Exposure to chemicals, dust and noise; repetitive, forceful or vibrating motion; and infectious diseases are examples of health risks in mining, while fatigue, stress, obesity and depression are risks all employers face. We work to protect the health and promote the wellbeing of those who work at and live near our operations.
Our global standards detail the minimum requirements for managing work-related and community health risks while guidelines and operating procedures support compliance with these requirements.
Following a global review of our current health and wellness practices and programs in 2018, we are developing a global occupational health and wellness strategy to effectively manage our risks and achieve our goals. The strategy will focus on four key areas: exposure management, medical management, wellness and community and public health.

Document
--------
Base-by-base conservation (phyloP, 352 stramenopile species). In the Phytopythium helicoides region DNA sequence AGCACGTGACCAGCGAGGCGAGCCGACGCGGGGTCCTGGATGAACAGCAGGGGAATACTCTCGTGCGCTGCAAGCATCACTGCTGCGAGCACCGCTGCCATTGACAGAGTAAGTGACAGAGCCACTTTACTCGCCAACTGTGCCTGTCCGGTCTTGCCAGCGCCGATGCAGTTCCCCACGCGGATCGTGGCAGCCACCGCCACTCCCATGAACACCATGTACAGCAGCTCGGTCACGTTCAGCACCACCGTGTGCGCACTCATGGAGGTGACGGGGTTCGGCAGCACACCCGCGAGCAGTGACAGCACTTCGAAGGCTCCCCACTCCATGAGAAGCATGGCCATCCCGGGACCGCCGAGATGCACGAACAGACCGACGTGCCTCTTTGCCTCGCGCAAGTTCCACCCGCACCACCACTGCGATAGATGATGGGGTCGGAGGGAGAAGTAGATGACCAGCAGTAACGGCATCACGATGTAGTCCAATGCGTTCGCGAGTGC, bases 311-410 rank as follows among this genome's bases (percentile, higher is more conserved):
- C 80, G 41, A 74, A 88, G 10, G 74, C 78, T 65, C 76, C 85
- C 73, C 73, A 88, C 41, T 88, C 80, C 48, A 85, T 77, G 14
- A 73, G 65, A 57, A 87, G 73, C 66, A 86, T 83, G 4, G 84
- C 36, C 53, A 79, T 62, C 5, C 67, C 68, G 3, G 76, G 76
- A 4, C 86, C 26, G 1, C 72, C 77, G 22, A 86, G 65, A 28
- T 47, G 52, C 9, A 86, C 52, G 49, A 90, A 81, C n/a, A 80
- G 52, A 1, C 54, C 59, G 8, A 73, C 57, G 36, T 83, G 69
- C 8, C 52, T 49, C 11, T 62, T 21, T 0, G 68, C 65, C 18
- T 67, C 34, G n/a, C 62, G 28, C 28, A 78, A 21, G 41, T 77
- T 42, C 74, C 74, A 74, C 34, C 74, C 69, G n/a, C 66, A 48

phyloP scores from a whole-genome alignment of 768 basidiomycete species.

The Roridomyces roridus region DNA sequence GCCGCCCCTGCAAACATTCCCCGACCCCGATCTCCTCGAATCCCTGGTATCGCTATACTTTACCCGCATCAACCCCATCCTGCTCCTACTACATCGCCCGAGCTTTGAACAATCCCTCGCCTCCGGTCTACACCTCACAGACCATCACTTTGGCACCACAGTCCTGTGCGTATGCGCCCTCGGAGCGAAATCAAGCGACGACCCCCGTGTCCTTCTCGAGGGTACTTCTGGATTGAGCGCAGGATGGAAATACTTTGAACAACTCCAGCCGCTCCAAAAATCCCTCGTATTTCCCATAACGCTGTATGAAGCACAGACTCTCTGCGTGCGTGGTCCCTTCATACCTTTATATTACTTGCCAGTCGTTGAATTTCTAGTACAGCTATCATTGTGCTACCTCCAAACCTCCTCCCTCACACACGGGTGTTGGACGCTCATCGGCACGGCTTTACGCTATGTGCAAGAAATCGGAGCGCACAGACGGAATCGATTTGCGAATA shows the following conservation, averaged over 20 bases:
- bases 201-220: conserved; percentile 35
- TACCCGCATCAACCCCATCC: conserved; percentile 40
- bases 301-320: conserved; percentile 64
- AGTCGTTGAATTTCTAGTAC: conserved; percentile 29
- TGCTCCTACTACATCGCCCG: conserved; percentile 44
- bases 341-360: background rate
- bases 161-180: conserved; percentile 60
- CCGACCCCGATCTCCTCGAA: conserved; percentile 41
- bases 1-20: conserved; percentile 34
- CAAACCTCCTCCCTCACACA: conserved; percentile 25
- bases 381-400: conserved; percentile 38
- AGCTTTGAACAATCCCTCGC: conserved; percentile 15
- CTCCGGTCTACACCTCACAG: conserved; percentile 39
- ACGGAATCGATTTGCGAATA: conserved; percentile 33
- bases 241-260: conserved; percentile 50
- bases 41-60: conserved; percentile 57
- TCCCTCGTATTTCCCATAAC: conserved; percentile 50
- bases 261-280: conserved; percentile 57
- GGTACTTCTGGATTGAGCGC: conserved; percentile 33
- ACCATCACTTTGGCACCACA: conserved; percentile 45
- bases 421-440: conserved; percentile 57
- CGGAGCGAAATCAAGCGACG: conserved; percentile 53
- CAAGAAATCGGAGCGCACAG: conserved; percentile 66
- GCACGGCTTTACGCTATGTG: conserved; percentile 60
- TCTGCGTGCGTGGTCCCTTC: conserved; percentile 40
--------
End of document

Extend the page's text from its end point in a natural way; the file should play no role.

Workplace health risks
An important element of our approach is our health risk management (HRM) program, which identifies our top workplace health hazards – predominantly related to airborne agents such as silica dust, lead, mercury, welding fumes, manganese and diesel particulate matter – and measures our ability to reduce exposure to these hazards. Because it is not practical to assess each individual’s risk, we identify groups of workers with similar exposures (called “similar exposure groups” or SEGs). Control management plans monitor the effectiveness of critical controls, and baselines are calculated at the beginning of the year to quantify the exposure reduction and measure our performance.